Clinical Study Days 4: Interpretation in Psychoanalysis

Paraphrasing Gloucester in Richard III, we could say “Now is the fall of our discontent made glorious summer by the sun of Lacan.” A cold, windy, rainy autumn New York weekend was made glorious by the light of Lacan’s teaching during the Clinical Study Days 4 and the forty Lacanians that met to discuss Interpretation.
Thirty nine Lacanian-Americans coming from all over the country (California, Florida, Georgia, Massachusetts, Missouri, Nebraska, New Jersey, New York, Pennsylvania, Texas) but also Canada and Mexico; plus one, Pierre-Gilles Gueguen, our Guest-speaker who crossed the Atlantic—once more—not to bring us the plague, but to share and contribute to our learning in Lacanian practice and theory.
The meeting took place at the prestigious Fordham University, Lincoln Center campus, thanks to the connections Professor Manya Steinkoler has with its English Department.

The Semblant
The first afternoon was dedicated to the theme of the next WAP Congress. Pierre-Gilles Gueguen’s lecture on the “Semblant and the Phallus” traced these concepts in Lacan’s work. Two round tables continued the discussion; the first one on The Clinical Concept of the Semblant with Alicia Arenas, Tom Svolos and Maria Cristina Aguirre focused on the different aspects of the semblant in Lacan’s work, its multiple meanings, its relation to the object a, jouissance, and psychosis. The second round table concentrated on “The Semblant in Contemporary Culture.” Cyrus Saint Amand Poliakof, Manya Steinkoler, Ellie Ragland and Gary Marshall discussed the use of the semblant in art, literature, religion and globalized market.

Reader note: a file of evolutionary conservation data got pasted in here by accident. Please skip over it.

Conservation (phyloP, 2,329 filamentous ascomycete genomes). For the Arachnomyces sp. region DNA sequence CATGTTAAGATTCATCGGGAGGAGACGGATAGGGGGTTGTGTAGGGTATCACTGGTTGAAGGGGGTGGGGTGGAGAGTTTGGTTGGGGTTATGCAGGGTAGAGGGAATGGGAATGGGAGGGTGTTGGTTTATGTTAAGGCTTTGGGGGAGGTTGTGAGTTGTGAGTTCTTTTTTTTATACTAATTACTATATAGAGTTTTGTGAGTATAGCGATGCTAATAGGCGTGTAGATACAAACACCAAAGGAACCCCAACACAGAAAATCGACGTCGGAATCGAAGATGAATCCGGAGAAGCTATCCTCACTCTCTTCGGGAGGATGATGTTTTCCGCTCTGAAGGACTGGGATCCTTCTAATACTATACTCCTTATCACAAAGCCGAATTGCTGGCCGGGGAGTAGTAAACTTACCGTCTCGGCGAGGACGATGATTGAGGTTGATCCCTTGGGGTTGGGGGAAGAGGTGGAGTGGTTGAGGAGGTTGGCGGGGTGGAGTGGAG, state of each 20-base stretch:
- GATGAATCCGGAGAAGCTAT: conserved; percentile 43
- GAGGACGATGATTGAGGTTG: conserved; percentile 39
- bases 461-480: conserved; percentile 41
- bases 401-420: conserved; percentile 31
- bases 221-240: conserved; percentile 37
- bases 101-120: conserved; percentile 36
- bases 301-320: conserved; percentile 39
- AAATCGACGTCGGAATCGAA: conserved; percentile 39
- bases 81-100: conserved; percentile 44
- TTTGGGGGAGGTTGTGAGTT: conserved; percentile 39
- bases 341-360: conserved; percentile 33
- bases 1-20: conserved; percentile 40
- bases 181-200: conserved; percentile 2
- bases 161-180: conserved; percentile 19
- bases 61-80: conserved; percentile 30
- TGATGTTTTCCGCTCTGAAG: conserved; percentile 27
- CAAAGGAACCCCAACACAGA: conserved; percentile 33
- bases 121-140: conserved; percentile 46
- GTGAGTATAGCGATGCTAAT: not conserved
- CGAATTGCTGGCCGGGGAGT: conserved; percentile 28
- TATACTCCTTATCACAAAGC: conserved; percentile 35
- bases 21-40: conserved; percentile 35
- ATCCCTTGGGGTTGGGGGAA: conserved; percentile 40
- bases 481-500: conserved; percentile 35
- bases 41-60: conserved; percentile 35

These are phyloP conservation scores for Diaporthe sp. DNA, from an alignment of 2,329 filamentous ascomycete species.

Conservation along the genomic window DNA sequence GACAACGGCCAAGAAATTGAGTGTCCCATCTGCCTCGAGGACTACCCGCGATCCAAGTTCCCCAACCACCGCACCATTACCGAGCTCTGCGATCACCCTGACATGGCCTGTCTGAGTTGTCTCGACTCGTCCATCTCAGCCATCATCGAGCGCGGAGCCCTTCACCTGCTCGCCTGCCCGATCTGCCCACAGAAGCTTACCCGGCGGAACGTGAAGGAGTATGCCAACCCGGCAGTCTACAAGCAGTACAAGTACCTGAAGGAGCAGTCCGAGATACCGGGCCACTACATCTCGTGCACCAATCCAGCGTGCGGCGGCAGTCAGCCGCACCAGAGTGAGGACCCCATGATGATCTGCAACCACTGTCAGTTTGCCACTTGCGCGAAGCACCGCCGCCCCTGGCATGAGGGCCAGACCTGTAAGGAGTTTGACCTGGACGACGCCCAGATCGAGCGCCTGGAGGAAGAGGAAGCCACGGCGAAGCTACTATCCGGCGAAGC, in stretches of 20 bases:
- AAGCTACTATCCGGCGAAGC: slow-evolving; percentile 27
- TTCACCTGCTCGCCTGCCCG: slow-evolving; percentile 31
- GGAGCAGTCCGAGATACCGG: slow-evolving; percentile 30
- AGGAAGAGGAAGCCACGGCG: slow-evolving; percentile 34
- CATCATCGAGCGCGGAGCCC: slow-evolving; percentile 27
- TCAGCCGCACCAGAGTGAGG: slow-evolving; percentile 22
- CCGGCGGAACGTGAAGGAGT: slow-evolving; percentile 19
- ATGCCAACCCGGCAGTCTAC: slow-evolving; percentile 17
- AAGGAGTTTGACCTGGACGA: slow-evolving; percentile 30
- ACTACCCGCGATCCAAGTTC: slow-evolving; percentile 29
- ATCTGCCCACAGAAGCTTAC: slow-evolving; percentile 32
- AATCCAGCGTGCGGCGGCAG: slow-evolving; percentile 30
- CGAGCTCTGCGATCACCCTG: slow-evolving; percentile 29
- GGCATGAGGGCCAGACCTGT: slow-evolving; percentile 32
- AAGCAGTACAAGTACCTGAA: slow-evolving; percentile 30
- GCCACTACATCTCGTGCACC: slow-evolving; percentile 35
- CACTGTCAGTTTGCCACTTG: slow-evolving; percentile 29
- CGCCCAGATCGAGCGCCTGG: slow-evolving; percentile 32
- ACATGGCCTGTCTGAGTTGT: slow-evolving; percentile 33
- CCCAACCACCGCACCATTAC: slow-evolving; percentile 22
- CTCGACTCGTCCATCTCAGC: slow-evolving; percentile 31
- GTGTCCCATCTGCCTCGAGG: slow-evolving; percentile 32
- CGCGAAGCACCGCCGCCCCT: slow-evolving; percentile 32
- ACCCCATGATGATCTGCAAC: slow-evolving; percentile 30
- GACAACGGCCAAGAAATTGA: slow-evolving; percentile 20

Art and psychoanalysis: “Don’t Blame it on New York!”
We traveled downtown to Chelsea—where all the art galleries are—to the superb setting of X-initiative, ex-Dia Center, that graciously hosted us for a unique event of art and psychoanalysis. Using Fumarolli’s comments on the art market in New York and having as backdrop Marchel Duchamp’s painting “Nude Descending the Staircase,” Pierre-Gilles Gueguen explored the object a in art and psychoanalysis, posing that both are ways of extracting the object, and making the difference with the lathouses, all those objects that proliferate and circulate in our civilization promising the illusion of instant satisfaction. An estimated 120 people were present at this meeting.

Clinical Case Presentations
Saturday and Sunday were dedicated to seven clinical cases and discussions. Our compass was the interpretation, the Lacanian interpretation.
But the unexpected event soon appeared when Pierre-Gilles Gueguen generously surprised us with a case of his own, with a careful elaboration on three particular interpretations in the case.
Dinorah Otero (New York), discussed by Alicia Arenas, presented the case of a young adolescent girl in search of the father whose fantasy was organized in the manner of “A Child is Being Beaten.”